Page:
This Week – New State Law on Rental Restrictions in Common Interest Developments

Responding to the concern that the rights of unit owners in a Common Interest Development (CID) to rent their units should be protected, the California legislature has enacted Senate Bill 150.  This new statute limits prohibitions on the rental of units in CID.  The new law will go into effect on January 1, 2012.


A homeowners association (HOA) for a CID may generally impose reasonable restrictions on rental or leasing of units in the project, such as minimum lease periods, requiring that a copy of a lease be provided to an HOA, and requiring that a lease be subject to the project’s governing documents (such as CC&Rs, Bylaws and HOA Rules and Regulations).  Some HOAs have also adopted prohibitions on renting units in a project, including imposing a cap on the number of units that may be rented at any given time, or an outright prohibition of rentals.

Many HOAs believe that such rental prohibitions ensure that residents have a stake in their community, promote maintenance of the property and preserve property values.  Moreover, Fannie Mae, Federal Housing Administration (FHA), and some banks and insurance providers, may also look at projects with high percentages of rentals in a negative light.  This may limit the ability to obtain mortgage financing for units in such projects or result in higher insurance rates.

On the other hand, rental prohibitions may create hardships for unit owners who desire to rent their units when faced with family illness or death, job relocation, military service or other exigent circumstances.  In the current housing market, it may take time to sell a unit, requiring an owner to temporarily rent until the unit is sold.  Rental prohibitions may also prevent investors from buying and renting units, even when such investor-owners may help HOAs financially struggling due to owner bankruptcies and high vacancies.  SB 150 has been somewhat controversial, with legitimate concerns being expressed by HOAs, unit owners and other interested parties.

The New Rules

SB 150 adds Section 1360.2 and amends Section 1368 of the California Civil Code, part of the Davis-Stirling Common Interest Development Act.  The key points of SB 150 are:

  • An owner of a CID unit shall not be subject to a restriction in a governing document that prohibits rental or leasing of that owner’s unit, unless such restriction was effective before that owner purchased his or her unit.  Such owner would be exempt from a rental prohibition that became effective after the owner purchased his or her unit.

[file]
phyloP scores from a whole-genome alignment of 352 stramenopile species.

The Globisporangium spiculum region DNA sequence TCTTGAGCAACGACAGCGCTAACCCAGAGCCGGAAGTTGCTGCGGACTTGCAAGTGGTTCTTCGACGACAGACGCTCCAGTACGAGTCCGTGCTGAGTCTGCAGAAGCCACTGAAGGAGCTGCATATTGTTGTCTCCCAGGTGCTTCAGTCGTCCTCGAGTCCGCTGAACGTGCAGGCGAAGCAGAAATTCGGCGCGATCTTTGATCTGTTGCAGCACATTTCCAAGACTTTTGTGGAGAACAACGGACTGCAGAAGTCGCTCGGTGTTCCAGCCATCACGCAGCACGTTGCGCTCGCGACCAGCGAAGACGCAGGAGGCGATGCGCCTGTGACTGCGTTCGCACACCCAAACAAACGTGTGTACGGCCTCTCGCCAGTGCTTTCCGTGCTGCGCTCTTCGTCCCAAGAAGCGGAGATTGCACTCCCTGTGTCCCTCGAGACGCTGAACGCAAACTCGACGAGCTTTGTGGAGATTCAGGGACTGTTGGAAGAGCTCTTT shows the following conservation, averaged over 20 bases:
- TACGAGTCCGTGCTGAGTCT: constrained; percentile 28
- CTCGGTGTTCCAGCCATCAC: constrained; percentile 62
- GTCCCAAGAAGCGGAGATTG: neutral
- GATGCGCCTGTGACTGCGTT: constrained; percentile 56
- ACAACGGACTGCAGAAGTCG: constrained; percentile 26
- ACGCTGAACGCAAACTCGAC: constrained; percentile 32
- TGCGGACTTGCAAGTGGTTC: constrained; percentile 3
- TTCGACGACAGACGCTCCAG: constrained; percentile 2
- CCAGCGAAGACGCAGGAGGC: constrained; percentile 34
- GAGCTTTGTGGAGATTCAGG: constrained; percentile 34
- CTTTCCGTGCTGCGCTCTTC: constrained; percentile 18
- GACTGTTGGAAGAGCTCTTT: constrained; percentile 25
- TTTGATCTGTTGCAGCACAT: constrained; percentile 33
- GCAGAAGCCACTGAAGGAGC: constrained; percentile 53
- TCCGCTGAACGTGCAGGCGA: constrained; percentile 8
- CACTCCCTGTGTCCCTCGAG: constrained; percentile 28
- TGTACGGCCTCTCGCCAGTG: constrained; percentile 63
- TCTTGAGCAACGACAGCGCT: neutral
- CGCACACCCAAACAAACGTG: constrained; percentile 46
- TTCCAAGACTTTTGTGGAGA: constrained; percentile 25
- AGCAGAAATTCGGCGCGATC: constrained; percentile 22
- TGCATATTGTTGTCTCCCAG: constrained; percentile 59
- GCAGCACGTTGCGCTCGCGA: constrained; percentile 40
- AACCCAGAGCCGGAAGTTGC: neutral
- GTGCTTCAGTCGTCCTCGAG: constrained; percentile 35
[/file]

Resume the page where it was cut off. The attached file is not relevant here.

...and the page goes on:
• The exemption from such rental prohibition applies to an owner who purchased his or her unit before the restriction became effective.  Once the owner sells his or her unit, the new unit owner would be subject to such restriction.  However, certain transfers involving family members, probate, trusts and business entities would not cause an existing exemption to be lost.
  • An owner who would otherwise not be subject to a rental prohibition may consent to be subject to the restriction.
  • Owners are required to disclose the existence of any such rental prohibition to prospective purchasers before sale of a unit.

A rental prohibition that becomes effective after January 1, 2012 will not apply to existing owners who purchased their unit before the restriction become effective – as the restriction was not in effect when they purchased their unit.  New owners purchasing after January 1, 2012 would be subject to such restriction – as the restriction was in effect when they purchased their unit.

Since the new law is not effective until January 1, 2012, an HOA could impose a restriction and avoid the impact of SB 150 by modifying the project’s governing documents, so long as the restriction becomes effective before January 1, 2012.  The typical approach would an amendment to the project CC&Rs.

If you have questions or would like further information on SB 150, please contact Jay Drake.

Special thanks to law clerk Melinda Sarjapur for her research on this topic.


The issues discussed in this update are not intended to be legal advice and no attorney-client relationship is established with the recipient.  Readers should consult with legal counsel before relying on any of the information contained herein.  Reuben & Junius, LLP is a full service real estate law firm.  We specialize in land use, development and entitlement law.  We also provide a wide range of transactional services, including leasing, acquisitions and sales, formation of limited liability companies and other entities, lending/workout assistance, subdivision and condominium work.

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